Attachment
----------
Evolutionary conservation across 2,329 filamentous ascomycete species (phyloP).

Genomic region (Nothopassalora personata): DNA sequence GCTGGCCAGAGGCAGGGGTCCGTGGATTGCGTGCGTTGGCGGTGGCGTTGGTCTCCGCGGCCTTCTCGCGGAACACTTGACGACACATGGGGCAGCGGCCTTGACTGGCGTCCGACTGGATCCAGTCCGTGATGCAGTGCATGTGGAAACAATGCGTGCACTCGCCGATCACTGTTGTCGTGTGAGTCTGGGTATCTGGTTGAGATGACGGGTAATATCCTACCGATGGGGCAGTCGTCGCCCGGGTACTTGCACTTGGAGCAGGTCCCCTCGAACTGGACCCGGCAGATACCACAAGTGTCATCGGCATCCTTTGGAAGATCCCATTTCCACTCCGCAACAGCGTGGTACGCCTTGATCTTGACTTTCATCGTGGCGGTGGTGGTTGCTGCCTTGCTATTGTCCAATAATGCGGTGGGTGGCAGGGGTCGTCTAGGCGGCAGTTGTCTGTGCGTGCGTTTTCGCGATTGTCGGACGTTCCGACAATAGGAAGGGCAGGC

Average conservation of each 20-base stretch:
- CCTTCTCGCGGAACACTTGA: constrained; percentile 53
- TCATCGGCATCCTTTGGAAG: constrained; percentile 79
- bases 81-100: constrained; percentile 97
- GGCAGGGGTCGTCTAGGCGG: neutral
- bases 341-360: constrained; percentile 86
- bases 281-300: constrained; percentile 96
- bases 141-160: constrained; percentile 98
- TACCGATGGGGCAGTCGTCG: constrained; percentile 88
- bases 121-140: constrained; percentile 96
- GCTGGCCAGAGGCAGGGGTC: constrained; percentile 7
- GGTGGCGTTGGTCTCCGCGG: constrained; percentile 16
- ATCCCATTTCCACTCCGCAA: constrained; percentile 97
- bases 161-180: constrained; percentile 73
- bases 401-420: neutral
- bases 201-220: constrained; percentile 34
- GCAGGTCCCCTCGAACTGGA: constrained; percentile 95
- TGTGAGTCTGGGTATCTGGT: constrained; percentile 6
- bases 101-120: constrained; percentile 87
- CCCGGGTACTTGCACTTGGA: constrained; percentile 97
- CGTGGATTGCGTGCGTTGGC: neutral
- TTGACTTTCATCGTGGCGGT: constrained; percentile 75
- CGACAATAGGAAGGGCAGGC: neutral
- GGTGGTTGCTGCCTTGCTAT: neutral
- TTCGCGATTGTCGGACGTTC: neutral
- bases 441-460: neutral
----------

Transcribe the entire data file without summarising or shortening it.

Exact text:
Evolutionary conservation across 2,329 filamentous ascomycete species (phyloP).

Genomic region (Nothopassalora personata): DNA sequence GCTGGCCAGAGGCAGGGGTCCGTGGATTGCGTGCGTTGGCGGTGGCGTTGGTCTCCGCGGCCTTCTCGCGGAACACTTGACGACACATGGGGCAGCGGCCTTGACTGGCGTCCGACTGGATCCAGTCCGTGATGCAGTGCATGTGGAAACAATGCGTGCACTCGCCGATCACTGTTGTCGTGTGAGTCTGGGTATCTGGTTGAGATGACGGGTAATATCCTACCGATGGGGCAGTCGTCGCCCGGGTACTTGCACTTGGAGCAGGTCCCCTCGAACTGGACCCGGCAGATACCACAAGTGTCATCGGCATCCTTTGGAAGATCCCATTTCCACTCCGCAACAGCGTGGTACGCCTTGATCTTGACTTTCATCGTGGCGGTGGTGGTTGCTGCCTTGCTATTGTCCAATAATGCGGTGGGTGGCAGGGGTCGTCTAGGCGGCAGTTGTCTGTGCGTGCGTTTTCGCGATTGTCGGACGTTCCGACAATAGGAAGGGCAGGC

Average conservation of each 20-base stretch:
- CCTTCTCGCGGAACACTTGA: constrained; percentile 53
- TCATCGGCATCCTTTGGAAG: constrained; percentile 79
- bases 81-100: constrained; percentile 97
- GGCAGGGGTCGTCTAGGCGG: neutral
- bases 341-360: constrained; percentile 86
- bases 281-300: constrained; percentile 96
- bases 141-160: constrained; percentile 98
- TACCGATGGGGCAGTCGTCG: constrained; percentile 88
- bases 121-140: constrained; percentile 96
- GCTGGCCAGAGGCAGGGGTC: constrained; percentile 7
- GGTGGCGTTGGTCTCCGCGG: constrained; percentile 16
- ATCCCATTTCCACTCCGCAA: constrained; percentile 97
- bases 161-180: constrained; percentile 73
- bases 401-420: neutral
- bases 201-220: constrained; percentile 34
- GCAGGTCCCCTCGAACTGGA: constrained; percentile 95
- TGTGAGTCTGGGTATCTGGT: constrained; percentile 6
- bases 101-120: constrained; percentile 87
- CCCGGGTACTTGCACTTGGA: constrained; percentile 97
- CGTGGATTGCGTGCGTTGGC: neutral
- TTGACTTTCATCGTGGCGGT: constrained; percentile 75
- CGACAATAGGAAGGGCAGGC: neutral
- GGTGGTTGCTGCCTTGCTAT: neutral
- TTCGCGATTGTCGGACGTTC: neutral
- bases 441-460: neutral